Day care operators: Low reimbursement rates causing financial turmoil for Abilene centers
Updated On: Nov 01 2012 07:56:30 PM CDT
Day care subsidy programs are put in place to help low income families pay for childcare. Parents can apply for the assistance if they work or go to school and need financial help to enroll their children in daycare.
The subsidy rates are approved by local workforce boards. There are 28 of those boards throughout the state of Texas.
Mary Ross is the Executive Director of the Workforce Center of West Central Texas, and she explained the complicated system. She said each workforce board has a list of providers in the area who accept these children. "We have an agreement with that entity or individual and the parent pays a portion of the cost based on their income and then we reimburse the provider the remaining amount of that cost."
One local daycare is saying that's only partially true.
Cynthia Pearson, President of Day Nursery of Abilene, said they are not receiving the funding they need to keep up with other rising costs. They especially took a hit when minimum wage was increased in the late 1990's. "The increase in the cost of food that everyone experiences, fuel costs, electricity. Everything has gone up," said Pearson.
The subsidy rate for the West Texas region covers 19 counties, including Brown, Callahan, Coleman, Comanche, Eastland, Fisher, Haskell, Jones, Kent, Knox, Mitchell, Nolan, Runnels, Scurry, Shackelford, Stephens, Stonewall, Throckmorton and Taylor.
However, Day care centers in this region have not seen an increase in reimbursement rates in seven years. Three of those years were due to a freeze imposed by the state.
The reimbursement rates are so low that some day care centers in Abilene have severely limited the number of subsidized children they will accept, and some have stopped taking them altogether.
Ross, with the workforce board, says they would like to give a rate increase, but their hands are tied. "I think it would be a good thing. I understand times have changed and costs have gone up so certainly we want to increase rates. But sadly we'll probably never be able to pay day care centers as much as what they'd probably like to get, because we just don't have that amount of money," said Ross.
Ross says that money comes from the Federal level, from the United States Department of Health and Human services.
They appropriate a certain amount of money to the state level which is then dispersed to workforce boards.
Johnny Griffin, the Executive Director of the Concho Valley Workforce Board, said that money is divided using a mathematical formula which can be found in the Texas Administrative Code.
It's based on the relative population of total children under the age of five, as well as the total number of people whose income does not exceed $100,000 per year. They determine the monetary amount and the target number of children that should be served for each area. They also survey providers every two years to find out how much they require to operate.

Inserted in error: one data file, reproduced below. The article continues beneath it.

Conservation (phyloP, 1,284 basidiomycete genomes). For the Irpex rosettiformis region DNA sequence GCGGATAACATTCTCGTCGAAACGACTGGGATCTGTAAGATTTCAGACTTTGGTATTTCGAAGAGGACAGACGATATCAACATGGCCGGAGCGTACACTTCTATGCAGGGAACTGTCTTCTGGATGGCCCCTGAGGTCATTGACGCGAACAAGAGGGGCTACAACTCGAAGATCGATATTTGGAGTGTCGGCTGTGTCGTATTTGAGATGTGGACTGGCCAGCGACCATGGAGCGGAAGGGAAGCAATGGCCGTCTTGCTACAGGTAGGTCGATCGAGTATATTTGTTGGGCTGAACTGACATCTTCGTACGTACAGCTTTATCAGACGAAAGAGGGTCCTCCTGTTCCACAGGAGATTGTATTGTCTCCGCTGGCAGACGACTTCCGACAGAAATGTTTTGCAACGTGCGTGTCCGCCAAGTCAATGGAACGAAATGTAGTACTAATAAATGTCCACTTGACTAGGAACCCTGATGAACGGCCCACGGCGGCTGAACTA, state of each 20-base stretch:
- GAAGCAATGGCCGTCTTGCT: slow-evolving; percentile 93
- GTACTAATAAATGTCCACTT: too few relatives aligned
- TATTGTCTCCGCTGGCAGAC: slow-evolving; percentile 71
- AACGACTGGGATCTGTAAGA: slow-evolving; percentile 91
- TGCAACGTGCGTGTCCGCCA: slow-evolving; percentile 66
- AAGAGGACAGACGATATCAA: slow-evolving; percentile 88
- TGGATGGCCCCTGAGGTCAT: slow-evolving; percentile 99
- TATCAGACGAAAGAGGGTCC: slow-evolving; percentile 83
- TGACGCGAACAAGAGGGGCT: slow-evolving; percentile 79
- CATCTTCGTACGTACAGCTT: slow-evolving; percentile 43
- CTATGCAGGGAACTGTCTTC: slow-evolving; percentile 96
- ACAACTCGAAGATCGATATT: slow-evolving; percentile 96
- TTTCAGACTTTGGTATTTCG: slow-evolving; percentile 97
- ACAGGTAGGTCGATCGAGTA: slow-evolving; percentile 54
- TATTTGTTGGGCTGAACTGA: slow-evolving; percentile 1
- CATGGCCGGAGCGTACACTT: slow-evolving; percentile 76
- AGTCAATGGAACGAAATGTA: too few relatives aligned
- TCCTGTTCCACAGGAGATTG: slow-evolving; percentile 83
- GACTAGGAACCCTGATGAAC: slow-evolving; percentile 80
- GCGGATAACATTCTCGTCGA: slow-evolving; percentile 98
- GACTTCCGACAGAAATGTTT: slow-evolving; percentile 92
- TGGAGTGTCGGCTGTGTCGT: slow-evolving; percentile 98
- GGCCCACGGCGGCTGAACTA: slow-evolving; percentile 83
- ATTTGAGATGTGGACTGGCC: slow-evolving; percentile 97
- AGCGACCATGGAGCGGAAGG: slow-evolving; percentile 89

Pearson said that the formula has problems, and the need for a rate increase is imperative.
She said with the number of state-subsidized children in Texas, centers across the state have chosen to stop taking these children, or have been forced to close their doors.
"Every child deserves a good day care experience so they can prepare for school and life," she said.
Ross said it's the individual provider's responsibility to manage the limited money they do receive. "It's a business decision as to how many children you're going to accept from us. If you know that you're going to not get as much money from us, then you may not want to accept as many of our children," said Ross.
Pearson said good childcare is vital to growth in a local economy, without child care, many parents aren't able to go to work. Pearson said the reimbursement rate is so low, they've been forced to dip into reserve funds just to keep the Day Nursery of Abilene operating.
Pearson stressed the importance of child care to the community. "Childcare is not babysitting. It is not an easy job. I would challenge anybody who thinks it is to go and take care of 4 infants all by themselves all day long and I would bet that they couldn't do it," she said.
1,860 children were eligible for and used the subsidy rates this past September.
Day nursery served about 300 of those children. Pearson said Day Nursery loses about $3 to $5 per day per child, or up to $10,000 dollars every month.
We reached out to State Representative Susan King for more information about how the state sets the rates for each area, but she was unavailable for comment.
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